Thursday, August 31, 2023


Written, directed and with animations by Céline Devaux

Stars: Blanche Gardin and Laurent Lafitte

A Transmission Films release

In cinemas from 7 September


Previewed by Len Power 31 August 2023


Everybody has always loved Jeanne.  These days, however, she hates herself.

When Jeanne’s much-heralded ‘sea-cleaning machine’ fails monumentally, her life suddenly unravels.  Out of a job and with nowhere to turn next, Jeanne’s internalised self-doubt begins to spill to the surface.  To earn some fast cash, Jeanne heads to Lisbon in Portugal with the hopes of selling her late mother’s flat.

A clever exploration of self-doubt and embarrassment, it’s easy to relate to Jeanne’s interior voice, depicted here in amusing line-drawing animations as the ‘little ghost’.  She might appear cool and collected on the outside but that interior voice is causing major turmoil within.

Men only add to her confusion.  Running into a former classmate, Jean, at the airport, she is thrown by his over-familiar and quirky approach.  A former boyfriend, Vitor, in Lisbon still seems interested but now has a child from an open relationship.  Nothing is straightforward and, for a woman full of self-doubt and no money, life seems overwhelming.

Director and screenwriter, Céline Devaux, artfully juggles Jeanne, the men in her life and her mounting problems.  There’s a lot of truth here amidst the offbeat humour and the screenplay has a sensitivity that is moving as well as funny.

Blanche Gardin, who was very funny dealing with a social media problem in the 2020 film, ‘Delete History’, is superb as Jeanne, cool on the surface but a mess underneath.  Handsome Laurent Lafitte is a delight as the quirky former classmate, Jean.  Who wouldn’t be drawn to the charm of this man, even if he seems a little mad?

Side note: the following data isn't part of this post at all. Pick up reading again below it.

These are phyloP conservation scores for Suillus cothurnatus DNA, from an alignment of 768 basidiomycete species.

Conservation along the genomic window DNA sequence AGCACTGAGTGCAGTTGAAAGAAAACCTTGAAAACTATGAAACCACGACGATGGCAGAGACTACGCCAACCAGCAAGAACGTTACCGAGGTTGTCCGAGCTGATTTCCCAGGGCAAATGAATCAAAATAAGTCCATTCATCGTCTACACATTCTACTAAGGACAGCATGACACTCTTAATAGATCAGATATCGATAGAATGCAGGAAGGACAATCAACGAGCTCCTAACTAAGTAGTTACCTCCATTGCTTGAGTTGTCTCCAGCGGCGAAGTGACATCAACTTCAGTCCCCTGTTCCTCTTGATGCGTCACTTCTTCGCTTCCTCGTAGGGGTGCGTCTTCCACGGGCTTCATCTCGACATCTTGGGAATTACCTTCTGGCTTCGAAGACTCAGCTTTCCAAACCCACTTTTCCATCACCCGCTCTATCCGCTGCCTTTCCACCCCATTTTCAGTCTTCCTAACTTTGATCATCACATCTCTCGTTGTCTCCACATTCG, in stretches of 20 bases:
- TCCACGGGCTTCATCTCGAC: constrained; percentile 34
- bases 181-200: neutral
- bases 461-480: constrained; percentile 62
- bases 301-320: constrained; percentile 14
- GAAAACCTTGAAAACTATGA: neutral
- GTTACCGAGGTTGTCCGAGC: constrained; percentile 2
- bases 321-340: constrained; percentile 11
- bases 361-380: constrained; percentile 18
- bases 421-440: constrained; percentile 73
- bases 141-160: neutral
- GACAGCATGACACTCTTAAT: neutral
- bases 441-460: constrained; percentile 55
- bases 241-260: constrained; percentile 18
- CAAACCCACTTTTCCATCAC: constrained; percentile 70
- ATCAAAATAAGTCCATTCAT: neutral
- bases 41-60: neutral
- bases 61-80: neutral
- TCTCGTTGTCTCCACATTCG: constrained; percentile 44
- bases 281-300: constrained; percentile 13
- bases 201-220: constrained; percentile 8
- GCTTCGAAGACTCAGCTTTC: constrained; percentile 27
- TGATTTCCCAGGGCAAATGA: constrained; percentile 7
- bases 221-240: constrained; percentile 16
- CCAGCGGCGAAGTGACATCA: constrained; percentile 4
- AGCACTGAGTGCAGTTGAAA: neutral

Laurent Lafitte (Jean) and Blanche Gardin (Jeanne)

There are good performances, too, from Nuno Lopes as the former boyfriend, Vitor, and Maxence Tual as Jeanne’s brother, Simon.  Marthe Keller makes effective ghost-like appearances as Jeanne’s mother.

Blanche Gardin (Jeanne) and Maxence Tual (Simon)

The film is a reminder that we should not take ourselves or our failures too seriously.  Jeanne’s problems may seem insurmountable and her inner voice is holding her back but is there a glimmer of light at the end of this long tunnel?


Len Power's reviews are also broadcast on Artsound FM 92.7 in the ‘Arts Cafe’ and ‘Arts About’ programs and published in his blog 'Just Power Writing' at